Written by: Jacci , Published: 07 October 2019
Approximately three out of every 10,000 people are affected by uveitis in the UK every year.
Uveitis is a serious condition which occurs when part of the eye called the uvea becomes inflamed; causing pain and changes to vision. Depending on the severity and the part of the uvea that is affected, it can lead to complete sight loss.
This is because untreated uveitis can lead to additional complications, such as glaucoma, cataracts, or retinal detachment. Early detection is therefore vital.
Uveitis can happen at any age, however it is most common in people who are between 20 and 59 years old; but it can occur in children too. When it comes to gender, men and women are affected equally.
Today we’re talking about anterior uveitis. If you’re curious to learn about the symptoms, risk factors and treatments for this condition, read on.
The eye is made up of three layers; the tough outer layer (white of the eye), the innermost light sensitive layer (the retina) and the middle layer, called the uveal layer.
Anterior uveitis affects the uveal layer; which is formed of:
There are four different types of uveitis. These help determine which part of the uveal layer is affected and therefore which treatment will be most effective.
Anterior uveitis is the most common type of uveitis, making up around 40-70% of all cases. It develops in the iris or ciliary body at the front of the eye.
Anterior uveitis is usually acute, which means it develops suddenly and lasts for a few months; accompanying pain, light sensitivity and redness. Those who suffer this type of uveitis will usually have reoccurring episodes. However there is treatment, which we talk about later on in this article.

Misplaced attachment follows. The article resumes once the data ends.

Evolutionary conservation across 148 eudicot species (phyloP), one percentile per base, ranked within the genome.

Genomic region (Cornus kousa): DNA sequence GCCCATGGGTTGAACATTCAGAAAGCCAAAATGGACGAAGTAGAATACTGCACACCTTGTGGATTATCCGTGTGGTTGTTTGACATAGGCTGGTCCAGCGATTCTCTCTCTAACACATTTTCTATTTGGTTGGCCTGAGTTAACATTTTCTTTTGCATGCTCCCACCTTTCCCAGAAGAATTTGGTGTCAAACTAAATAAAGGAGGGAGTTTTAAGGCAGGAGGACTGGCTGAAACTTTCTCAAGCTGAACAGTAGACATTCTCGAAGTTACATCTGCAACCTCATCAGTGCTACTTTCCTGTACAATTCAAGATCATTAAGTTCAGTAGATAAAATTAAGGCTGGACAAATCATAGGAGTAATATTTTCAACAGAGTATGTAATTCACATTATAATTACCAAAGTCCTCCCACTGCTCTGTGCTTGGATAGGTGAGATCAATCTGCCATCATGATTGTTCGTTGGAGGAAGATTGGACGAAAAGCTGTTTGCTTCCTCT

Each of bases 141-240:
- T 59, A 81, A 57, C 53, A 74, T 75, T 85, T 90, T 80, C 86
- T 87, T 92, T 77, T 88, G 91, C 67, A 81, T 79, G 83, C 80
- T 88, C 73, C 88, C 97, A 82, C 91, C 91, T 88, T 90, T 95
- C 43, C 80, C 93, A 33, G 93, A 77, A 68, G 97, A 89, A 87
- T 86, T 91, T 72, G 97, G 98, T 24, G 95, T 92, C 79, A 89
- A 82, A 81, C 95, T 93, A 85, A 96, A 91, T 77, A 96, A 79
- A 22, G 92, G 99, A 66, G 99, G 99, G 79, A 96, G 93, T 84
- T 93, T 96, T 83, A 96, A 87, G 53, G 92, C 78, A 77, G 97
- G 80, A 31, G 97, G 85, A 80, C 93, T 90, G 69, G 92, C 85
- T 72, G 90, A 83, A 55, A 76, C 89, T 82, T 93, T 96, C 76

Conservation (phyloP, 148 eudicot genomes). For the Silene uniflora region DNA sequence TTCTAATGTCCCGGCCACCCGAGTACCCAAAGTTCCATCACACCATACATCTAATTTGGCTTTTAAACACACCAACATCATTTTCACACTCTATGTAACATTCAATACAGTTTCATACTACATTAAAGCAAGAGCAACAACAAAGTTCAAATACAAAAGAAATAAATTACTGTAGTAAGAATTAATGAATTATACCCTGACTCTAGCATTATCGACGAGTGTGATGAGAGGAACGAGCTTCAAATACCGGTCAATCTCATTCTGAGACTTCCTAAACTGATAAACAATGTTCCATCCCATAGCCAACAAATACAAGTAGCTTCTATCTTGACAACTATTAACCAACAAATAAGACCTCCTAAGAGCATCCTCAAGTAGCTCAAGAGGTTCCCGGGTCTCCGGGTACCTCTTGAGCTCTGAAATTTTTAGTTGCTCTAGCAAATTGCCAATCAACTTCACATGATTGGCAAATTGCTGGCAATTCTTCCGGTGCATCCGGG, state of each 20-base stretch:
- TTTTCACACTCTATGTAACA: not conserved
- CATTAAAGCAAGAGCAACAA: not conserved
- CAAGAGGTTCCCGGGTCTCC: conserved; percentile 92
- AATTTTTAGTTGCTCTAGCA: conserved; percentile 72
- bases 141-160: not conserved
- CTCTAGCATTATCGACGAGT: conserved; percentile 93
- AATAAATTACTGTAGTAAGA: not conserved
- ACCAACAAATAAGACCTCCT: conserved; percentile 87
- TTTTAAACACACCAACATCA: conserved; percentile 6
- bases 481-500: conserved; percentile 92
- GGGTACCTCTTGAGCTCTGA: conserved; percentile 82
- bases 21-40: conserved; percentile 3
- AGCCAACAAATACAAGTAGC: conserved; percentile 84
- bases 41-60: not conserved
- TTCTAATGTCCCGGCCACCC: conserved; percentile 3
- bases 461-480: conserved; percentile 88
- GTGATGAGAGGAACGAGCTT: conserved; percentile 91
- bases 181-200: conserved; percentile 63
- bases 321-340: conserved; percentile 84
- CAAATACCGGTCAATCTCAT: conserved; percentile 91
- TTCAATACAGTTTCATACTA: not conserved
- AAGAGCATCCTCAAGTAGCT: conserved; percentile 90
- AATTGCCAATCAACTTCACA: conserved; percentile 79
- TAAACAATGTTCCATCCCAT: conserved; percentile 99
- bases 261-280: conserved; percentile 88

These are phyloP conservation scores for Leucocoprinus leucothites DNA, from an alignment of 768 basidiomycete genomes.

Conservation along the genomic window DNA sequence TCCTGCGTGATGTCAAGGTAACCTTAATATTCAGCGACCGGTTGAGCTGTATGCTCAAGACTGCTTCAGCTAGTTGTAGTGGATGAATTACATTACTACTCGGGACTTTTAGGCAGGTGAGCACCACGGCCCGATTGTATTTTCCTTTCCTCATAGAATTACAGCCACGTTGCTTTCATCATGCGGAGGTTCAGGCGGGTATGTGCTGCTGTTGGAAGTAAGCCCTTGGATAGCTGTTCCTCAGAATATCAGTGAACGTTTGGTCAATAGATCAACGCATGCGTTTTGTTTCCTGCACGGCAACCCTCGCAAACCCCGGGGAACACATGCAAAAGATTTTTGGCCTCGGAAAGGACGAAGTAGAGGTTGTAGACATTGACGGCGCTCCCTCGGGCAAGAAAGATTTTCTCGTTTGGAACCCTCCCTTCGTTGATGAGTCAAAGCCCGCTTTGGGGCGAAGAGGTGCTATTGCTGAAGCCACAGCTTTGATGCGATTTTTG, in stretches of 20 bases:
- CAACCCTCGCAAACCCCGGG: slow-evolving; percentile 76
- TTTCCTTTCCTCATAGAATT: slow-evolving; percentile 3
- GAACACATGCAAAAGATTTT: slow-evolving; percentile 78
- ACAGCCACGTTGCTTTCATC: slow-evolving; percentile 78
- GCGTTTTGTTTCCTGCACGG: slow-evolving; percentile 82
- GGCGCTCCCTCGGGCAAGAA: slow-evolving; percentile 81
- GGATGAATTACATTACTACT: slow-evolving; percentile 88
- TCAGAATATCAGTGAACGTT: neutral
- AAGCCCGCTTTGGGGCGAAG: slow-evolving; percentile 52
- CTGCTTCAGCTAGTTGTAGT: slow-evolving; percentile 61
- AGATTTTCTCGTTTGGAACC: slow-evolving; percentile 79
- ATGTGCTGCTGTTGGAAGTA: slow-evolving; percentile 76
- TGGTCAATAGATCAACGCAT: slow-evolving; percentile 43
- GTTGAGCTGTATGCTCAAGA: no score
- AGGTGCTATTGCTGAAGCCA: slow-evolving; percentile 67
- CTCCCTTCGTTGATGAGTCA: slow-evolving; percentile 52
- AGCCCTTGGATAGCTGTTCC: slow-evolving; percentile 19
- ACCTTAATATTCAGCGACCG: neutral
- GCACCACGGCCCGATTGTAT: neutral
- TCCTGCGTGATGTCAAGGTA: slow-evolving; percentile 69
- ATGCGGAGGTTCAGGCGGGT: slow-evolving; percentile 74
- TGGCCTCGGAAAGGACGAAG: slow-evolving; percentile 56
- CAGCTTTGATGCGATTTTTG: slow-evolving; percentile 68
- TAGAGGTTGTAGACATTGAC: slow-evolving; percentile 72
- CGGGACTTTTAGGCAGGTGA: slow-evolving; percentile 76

Intermediate uveitis is inflammation of the vitreous humour (jelly-like fluid that fills the eye). This is the least common type of uveitis, making up only 7-15% of cases.
Symptoms include eye floaters and blurry vision; usually lasting for a long time with reoccurrences every three months or so.
Posterior uveitis is inflammation of the back of the uvea, affecting the retina and the optic nerve (the path that transmits images from the retina to the brain). It accounts for 15-22% of all cases of uveitis.
Symptoms of posterior uveitis imitate the symptoms of anterior uveitis; however they are usually more subtle.
In rare cases, inflammation can affect the entire uvea; this is called panuveitis. People with panuveitis are more likely to experience vision loss.
Symptoms of uveitis can either develop very suddenly or gradually over the course of the week. The symptoms usually affect one eye at a time.
If you are experiencing any of the below symptoms, you may be suffering with anterior uveitis:
Seek medical advice if you notice any sudden changes in your eye sight.
In many cases of uveitis the cause is unknown. It can derive from infections or existing health issues.
Anterior uveitis usually stems from underlying auto-immune conditions, such as crohn’s disease, lyme disease, lupus, ankylosing spondylitis, ulcerative colitis and psoriatic arthritis.
Viral, bacterial or parasitic infections, such as tuberculosis or herpes, have also been linked to anterior uveitis.
Similarly, individuals who are born with particular genes, for example the HLAB27 gene, are said to be more likely to develop this condition.
An optician should be able to decipher the cause and recommend suitable treatment.